Stories of a Body was a performance created in 1989, and was supported by the Grace Fields Live Art Commission in Rochdale, Englad

©Mary Duffy, 1996

I was cast in the movie 'Fur'

I got an extraordinary opportunity when I was cast in the movie 'Fur'. The movie concerns five years in the life of the famous and controversial photographer Diane Arbus. The Director, Stephen Shainberg (Secretary 2002),committed to casting real disabled people in the movie, needed a woman without arms with performance experience.

My friend the actor Mat Fraser told me about the casting notice. Being assured of the sincerity of the Director, and wanting to encourage film makers to cast more disabled actors, I decided to throw my hat in the ring. There wasn't much time left... about ten days... and I quickly got my application together.

I really didn't think I would be selected as I was not American and a work visa would be extra difficult. However, I wanted to reward and encourage the Director and also the Casting Directors, Ellen Parks and her assistant, Amelia Raische. I decided to send a show reel in addition to the required mug shot and resume. This short video clip, recorded on a Sunday afternoon in November when the sun was low in the crisp blue sky, literally blew them away…The following is an extract from the production notes….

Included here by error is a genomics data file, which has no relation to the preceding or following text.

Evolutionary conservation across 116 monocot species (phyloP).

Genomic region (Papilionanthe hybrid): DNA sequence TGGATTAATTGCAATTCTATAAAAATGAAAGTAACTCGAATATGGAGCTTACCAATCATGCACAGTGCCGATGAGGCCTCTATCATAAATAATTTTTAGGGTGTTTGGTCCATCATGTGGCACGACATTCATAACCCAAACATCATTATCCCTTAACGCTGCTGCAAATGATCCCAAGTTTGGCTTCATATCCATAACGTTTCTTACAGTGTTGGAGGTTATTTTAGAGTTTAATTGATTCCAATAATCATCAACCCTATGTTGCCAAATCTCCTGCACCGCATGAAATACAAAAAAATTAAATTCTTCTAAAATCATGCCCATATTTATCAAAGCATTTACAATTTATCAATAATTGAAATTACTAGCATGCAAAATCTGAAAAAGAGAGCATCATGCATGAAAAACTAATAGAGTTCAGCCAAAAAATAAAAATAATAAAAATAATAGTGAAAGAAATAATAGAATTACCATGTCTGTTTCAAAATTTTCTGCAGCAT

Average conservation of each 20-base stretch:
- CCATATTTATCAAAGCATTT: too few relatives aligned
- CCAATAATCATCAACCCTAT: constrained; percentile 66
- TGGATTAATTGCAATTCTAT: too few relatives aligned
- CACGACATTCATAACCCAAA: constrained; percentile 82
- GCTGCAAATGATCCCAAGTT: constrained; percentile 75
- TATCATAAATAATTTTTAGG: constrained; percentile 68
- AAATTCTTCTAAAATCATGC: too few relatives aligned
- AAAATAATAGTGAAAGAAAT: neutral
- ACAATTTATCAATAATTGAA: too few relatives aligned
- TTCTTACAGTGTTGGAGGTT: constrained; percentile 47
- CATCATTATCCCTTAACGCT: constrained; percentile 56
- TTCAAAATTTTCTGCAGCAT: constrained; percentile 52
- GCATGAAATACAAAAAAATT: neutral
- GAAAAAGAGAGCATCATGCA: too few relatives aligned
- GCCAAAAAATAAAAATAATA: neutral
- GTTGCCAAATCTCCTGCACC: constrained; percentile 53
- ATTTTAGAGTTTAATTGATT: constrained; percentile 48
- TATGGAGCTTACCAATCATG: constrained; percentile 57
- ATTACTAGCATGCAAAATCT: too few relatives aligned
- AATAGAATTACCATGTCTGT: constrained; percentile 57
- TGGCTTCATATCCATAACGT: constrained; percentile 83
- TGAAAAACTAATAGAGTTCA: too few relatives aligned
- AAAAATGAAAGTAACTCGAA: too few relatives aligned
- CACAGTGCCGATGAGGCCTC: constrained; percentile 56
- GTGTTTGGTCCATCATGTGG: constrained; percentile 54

"The filmmakers held several open casting calls to assemble Lionel’s circle of friends and fellow travelers in the world of the unusual and extraordinary people. Shainberg sought to cast people who would not be familiar from other films or television programs, and he ruled out resorting to special effects. Perhaps the most challenging role to cast was that of Althea, Lionel’s armless friend. She is portrayed by an armless Irish woman named Mary Duffy. “She’d never been in a film, but she sent us a tape of herself that was just mind-blowing,” Shainberg recalls. “We brought her over and I met her and we talked about what it means to be in a movie. It was important that these people be real, that we not cast an actress and digitally remove her arms. I wanted Nicole and her character and the audience to know that those people in the movie are real, that there’s no fakery.”